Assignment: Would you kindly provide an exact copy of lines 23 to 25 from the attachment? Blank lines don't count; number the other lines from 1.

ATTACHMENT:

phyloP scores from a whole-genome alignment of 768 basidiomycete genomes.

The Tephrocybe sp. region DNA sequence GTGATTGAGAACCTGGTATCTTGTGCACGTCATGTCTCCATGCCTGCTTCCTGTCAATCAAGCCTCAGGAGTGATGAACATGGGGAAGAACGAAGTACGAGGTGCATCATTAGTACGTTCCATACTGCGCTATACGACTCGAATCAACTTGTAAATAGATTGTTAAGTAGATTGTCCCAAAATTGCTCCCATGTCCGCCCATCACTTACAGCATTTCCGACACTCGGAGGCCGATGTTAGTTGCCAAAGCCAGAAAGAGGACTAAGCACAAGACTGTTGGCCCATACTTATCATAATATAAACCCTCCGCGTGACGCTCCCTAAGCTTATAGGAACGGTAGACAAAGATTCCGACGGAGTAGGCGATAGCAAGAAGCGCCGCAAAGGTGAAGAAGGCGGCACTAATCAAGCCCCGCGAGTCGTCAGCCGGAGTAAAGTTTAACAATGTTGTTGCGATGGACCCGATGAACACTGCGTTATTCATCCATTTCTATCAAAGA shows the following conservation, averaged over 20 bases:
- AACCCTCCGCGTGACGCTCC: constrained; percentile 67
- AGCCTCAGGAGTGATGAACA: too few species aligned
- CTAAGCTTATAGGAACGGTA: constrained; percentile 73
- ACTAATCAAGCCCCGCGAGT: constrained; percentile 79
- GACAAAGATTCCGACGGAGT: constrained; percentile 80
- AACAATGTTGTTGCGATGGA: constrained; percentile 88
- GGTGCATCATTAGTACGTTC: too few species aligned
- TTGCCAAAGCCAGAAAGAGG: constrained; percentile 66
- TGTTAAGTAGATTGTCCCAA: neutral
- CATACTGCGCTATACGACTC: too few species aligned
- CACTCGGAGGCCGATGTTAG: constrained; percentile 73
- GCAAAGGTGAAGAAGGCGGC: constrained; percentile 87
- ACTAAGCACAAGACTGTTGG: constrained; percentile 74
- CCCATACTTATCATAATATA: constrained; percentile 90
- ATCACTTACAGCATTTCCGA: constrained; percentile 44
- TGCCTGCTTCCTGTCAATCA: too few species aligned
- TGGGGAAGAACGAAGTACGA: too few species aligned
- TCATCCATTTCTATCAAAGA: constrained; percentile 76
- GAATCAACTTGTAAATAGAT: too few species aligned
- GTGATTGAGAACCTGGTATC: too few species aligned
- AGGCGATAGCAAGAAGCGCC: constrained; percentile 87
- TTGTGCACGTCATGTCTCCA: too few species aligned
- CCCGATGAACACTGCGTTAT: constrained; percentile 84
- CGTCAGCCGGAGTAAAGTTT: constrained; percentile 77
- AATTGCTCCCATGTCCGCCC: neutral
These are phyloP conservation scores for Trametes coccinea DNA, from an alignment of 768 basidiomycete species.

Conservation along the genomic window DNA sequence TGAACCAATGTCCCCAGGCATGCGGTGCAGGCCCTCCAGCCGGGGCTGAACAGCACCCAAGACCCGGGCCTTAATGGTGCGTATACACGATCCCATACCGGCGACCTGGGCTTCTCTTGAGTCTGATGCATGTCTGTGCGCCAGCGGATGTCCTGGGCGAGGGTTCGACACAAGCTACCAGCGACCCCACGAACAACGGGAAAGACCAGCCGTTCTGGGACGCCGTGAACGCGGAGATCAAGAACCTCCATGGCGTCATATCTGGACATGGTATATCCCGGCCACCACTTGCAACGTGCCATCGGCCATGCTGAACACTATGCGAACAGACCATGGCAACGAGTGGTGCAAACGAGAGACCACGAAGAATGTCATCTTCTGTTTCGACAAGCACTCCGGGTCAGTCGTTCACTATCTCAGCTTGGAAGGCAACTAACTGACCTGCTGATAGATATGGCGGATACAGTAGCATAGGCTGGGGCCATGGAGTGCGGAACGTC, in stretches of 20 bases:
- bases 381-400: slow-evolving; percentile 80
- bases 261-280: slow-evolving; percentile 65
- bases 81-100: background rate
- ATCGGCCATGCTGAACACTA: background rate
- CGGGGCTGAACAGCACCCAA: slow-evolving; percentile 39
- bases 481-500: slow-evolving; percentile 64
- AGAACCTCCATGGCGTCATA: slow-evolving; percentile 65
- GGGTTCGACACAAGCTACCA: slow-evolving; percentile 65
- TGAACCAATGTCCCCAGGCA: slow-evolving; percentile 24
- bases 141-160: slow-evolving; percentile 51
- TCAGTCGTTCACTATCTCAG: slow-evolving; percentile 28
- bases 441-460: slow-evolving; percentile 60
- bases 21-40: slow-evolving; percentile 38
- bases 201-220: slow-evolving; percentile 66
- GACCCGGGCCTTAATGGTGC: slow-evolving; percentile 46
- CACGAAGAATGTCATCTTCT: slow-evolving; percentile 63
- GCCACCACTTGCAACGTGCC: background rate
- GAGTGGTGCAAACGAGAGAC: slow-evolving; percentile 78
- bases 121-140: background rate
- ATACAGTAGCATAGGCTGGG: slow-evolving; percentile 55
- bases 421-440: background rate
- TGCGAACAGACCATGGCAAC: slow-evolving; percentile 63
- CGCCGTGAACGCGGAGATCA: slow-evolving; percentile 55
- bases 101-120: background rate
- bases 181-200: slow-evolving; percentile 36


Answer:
- AGGCGATAGCAAGAAGCGCC: constrained; percentile 87
- TTGTGCACGTCATGTCTCCA: too few species aligned
- CCCGATGAACACTGCGTTAT: constrained; percentile 84